News from the Executive Presbyter/Stated Clerk
We all know the saying: “There are lies, contemptible lies, and statistics.” (This is a family-oriented eNews, so the language is cleaned up a bit.) Nevertheless, as the COVID-19 pandemic enters its second year, the statistics are staggering and somber.
As vaccines continue to be rolled out – Florida has opened vaccinations to age 18 and older – hope continues to grow that we will begin to come out on the other side of this pandemic. We have talked on recent pastor check-ins about having conversations about what type of church we want to be and will be on the other side of the pandemic. Now is the time to be having these discussions.
All of this got me thinking about the 1918 flu pandemic and how people back then handled the challenges it presented. Many of the things we have done over the past year were done over 100 years ago – wearing masks, social distancing, closing down most venues where people would be in close contact, like schools, theaters, and certain stores. The picture to the right comes from California during that era. The last person on the right has a sign around her neck that says, “WEAR A MASK or go to jail!”
One difference was, normal social interaction was only shut down for a little less than a month, and then most places began to open back up fully. This happened in November of 1918, the same time the armistice was signed to end World War I. People were celebrating both the end of the war and the end of the pandemic, except that a second wave of the flu quickly erupted and caused more illness and death.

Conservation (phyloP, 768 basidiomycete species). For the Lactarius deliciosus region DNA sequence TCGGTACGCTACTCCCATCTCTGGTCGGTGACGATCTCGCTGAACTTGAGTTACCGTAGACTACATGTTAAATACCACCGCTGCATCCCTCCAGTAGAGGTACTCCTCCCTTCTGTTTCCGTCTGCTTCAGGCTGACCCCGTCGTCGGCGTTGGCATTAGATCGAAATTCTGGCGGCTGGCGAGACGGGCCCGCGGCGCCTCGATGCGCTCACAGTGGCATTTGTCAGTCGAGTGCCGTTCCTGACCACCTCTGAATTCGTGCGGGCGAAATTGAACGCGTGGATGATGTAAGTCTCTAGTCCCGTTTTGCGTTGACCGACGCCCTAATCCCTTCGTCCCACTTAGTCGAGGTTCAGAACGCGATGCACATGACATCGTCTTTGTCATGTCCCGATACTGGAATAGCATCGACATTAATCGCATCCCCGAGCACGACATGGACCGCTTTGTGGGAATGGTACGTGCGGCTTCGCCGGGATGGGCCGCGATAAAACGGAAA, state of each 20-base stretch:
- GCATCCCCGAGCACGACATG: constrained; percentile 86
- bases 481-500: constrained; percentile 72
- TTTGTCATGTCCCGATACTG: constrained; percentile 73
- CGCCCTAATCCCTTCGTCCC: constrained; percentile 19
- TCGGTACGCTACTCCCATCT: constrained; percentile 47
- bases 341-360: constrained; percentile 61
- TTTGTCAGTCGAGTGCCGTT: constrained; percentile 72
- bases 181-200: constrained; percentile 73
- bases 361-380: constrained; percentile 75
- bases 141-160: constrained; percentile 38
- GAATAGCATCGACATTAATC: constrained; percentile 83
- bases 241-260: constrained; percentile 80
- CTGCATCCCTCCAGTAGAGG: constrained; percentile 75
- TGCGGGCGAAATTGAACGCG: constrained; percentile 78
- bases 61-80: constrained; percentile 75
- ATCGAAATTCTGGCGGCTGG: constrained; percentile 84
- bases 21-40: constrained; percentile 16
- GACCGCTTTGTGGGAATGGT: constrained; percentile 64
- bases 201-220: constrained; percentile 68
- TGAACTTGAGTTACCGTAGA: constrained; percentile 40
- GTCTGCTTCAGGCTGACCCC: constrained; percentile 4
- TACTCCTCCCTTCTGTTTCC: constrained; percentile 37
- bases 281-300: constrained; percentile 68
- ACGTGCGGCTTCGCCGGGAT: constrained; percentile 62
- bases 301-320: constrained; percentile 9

We do not want to repeat that experience, which is why most of the protocols we have followed for the past year remain a part of our lives today, even as more people are vaccinated and more businesses, schools, and the like struggle to resume as close to normal operations as they can. But these areas also become focal points over continued disagreements over what should be relaxed, and what should not, as we move forward.
It strikes me that as we celebrate Eastertide, we are in a situation where the basic message of the season – life springing forth from the midst of death, and our Risen Lord making all things new – should speak to us in ways that it has not in previous years. As the statistics cited above reveal, we will come out of the valley of the shadow of death and look with hope to the new possibilities we will encounter as we move forward together. We are not there yet, but the more people who get vaccinated means fewer possibilities for the virus to spread. It means that we need to continue certain protocols that we all are getting tired of doing. The ear loops of the masks I wear have made my ears sore. But it is a small price to pay to make sure I am doing what I can, not just to protect myself, but more importantly, to protect others.
It has been a long, stressful year. Let us not lose heart, but persevere as we meet the challenges we still face. I am reminded of this exchange in the movie The Lord of the Rings: The Two Towers:
So much death. What can men do against such reckless hate?
Ride out with me. Ride out and meet them.
So let us “ride out” and celebrate Eastertide 2021, and proclaim that Jesus is risen indeed, that death holds no power over us, and that the powers and principalities of this age, though they may rage, have been defeated! “And the one who was seated on the throne said, “See, I am making all things new.” (Revelation 21:5 (NRSV))
The question is, what will “new” look like?
Executive Presbyter/Stated Clerk
Rev. Dr. Dan Williams